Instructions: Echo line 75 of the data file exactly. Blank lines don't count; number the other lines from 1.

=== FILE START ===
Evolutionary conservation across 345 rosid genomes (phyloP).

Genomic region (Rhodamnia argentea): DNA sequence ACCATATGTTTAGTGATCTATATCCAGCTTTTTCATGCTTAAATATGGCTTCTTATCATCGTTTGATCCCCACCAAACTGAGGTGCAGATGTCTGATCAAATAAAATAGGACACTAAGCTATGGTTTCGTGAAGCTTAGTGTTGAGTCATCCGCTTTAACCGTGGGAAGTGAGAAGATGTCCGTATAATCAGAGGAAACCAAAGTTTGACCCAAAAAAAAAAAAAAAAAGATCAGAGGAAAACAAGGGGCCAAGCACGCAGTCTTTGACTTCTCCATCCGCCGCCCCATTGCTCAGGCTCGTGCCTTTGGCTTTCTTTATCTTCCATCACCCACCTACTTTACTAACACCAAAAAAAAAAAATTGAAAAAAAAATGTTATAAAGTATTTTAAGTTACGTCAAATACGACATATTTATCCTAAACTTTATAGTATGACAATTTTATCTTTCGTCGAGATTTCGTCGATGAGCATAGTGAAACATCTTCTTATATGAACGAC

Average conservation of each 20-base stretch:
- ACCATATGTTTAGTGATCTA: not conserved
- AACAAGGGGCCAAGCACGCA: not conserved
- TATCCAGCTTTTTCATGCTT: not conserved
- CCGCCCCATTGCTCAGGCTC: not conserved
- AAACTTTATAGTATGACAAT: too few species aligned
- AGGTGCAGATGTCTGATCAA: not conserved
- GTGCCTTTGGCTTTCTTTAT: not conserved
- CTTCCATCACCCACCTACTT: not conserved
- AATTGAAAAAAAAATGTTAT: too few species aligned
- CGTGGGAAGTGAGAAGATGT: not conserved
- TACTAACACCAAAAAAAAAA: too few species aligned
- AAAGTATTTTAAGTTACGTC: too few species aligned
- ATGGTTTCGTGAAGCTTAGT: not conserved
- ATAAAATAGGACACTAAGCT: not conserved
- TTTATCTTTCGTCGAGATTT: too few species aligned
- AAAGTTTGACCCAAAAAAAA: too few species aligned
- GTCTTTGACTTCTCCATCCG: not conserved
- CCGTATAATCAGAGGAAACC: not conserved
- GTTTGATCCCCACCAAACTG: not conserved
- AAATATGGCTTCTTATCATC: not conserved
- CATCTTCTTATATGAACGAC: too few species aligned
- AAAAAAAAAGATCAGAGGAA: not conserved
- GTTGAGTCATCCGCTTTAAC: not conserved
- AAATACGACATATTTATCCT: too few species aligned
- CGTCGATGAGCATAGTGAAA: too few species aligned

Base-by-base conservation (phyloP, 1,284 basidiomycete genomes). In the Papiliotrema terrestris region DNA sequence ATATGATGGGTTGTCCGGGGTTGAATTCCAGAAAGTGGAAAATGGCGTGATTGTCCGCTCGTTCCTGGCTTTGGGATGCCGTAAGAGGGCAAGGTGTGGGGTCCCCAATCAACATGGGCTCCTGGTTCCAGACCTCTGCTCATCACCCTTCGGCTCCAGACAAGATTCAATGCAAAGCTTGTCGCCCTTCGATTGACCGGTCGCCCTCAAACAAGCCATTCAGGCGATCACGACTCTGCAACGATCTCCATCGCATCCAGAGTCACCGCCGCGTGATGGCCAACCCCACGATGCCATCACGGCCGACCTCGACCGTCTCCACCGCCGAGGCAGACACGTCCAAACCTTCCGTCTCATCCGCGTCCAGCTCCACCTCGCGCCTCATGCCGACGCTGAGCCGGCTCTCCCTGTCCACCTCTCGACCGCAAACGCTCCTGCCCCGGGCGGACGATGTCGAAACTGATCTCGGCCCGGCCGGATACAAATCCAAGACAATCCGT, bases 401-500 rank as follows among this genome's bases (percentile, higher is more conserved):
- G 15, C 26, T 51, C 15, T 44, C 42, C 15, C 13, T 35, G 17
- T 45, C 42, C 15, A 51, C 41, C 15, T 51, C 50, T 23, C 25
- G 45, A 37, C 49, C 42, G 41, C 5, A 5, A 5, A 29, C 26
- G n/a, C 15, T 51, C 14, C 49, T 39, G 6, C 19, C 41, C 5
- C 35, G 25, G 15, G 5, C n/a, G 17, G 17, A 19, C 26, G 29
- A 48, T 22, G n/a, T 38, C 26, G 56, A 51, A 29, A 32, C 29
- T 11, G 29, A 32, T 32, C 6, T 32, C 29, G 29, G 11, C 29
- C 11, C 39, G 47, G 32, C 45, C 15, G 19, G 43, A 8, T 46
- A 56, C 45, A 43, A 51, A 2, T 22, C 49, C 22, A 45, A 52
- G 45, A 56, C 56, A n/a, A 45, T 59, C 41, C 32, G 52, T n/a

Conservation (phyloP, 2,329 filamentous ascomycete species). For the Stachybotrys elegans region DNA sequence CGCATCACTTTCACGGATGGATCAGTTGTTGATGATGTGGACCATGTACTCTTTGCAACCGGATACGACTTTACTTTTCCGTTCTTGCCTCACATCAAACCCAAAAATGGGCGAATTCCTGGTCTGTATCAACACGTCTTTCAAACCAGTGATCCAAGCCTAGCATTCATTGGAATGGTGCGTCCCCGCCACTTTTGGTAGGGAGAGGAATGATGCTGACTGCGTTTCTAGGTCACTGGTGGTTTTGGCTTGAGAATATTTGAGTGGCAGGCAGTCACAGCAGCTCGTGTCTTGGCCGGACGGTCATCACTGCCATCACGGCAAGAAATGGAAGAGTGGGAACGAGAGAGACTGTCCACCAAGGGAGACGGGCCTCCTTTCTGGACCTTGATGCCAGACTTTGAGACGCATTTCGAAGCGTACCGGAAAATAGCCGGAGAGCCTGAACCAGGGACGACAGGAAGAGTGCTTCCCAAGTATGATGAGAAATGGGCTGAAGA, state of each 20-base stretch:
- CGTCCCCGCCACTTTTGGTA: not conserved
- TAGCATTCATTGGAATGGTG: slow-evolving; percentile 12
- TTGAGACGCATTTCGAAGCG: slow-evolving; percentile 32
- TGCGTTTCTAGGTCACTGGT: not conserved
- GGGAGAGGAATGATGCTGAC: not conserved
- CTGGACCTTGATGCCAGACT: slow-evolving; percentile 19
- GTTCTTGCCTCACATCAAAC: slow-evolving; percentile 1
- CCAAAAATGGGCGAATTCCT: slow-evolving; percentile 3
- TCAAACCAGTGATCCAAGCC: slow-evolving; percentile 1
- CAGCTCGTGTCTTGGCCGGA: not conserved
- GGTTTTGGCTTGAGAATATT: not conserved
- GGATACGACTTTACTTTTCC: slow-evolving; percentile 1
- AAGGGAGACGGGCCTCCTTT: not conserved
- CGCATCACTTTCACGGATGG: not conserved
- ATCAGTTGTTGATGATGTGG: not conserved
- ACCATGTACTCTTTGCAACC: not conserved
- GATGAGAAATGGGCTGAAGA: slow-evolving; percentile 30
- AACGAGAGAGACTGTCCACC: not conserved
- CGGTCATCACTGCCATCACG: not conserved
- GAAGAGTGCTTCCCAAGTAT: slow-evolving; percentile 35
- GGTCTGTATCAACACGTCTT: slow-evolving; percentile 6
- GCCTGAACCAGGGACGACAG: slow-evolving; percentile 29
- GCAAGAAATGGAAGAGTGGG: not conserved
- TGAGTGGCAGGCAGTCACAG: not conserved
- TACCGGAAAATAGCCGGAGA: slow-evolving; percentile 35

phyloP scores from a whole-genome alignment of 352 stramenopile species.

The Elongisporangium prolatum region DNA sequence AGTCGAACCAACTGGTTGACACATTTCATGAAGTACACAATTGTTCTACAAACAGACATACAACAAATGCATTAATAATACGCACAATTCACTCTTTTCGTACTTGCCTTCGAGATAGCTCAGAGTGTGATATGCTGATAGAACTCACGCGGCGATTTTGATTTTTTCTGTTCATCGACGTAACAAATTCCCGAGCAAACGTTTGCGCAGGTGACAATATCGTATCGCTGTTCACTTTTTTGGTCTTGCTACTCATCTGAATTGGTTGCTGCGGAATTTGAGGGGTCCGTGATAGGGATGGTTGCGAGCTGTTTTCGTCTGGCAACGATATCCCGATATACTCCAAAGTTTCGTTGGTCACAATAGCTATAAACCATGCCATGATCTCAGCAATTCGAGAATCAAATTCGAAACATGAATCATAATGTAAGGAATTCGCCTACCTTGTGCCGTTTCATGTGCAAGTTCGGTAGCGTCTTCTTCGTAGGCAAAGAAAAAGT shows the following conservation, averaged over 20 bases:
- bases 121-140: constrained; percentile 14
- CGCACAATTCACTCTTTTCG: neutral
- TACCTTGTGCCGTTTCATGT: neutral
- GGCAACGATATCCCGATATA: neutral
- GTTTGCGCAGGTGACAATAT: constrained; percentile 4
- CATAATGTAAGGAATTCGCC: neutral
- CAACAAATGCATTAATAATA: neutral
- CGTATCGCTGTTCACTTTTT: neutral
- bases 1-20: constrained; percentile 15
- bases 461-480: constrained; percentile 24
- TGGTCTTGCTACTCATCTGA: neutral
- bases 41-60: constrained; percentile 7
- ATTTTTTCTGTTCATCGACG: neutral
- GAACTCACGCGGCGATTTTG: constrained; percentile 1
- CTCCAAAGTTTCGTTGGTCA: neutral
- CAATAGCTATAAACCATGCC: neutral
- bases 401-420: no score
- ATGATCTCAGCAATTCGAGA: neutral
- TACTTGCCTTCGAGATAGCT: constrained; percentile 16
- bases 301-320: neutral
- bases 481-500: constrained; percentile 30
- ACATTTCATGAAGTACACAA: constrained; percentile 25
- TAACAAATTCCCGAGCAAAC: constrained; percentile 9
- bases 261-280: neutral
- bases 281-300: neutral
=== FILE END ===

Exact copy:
- CGTATCGCTGTTCACTTTTT: neutral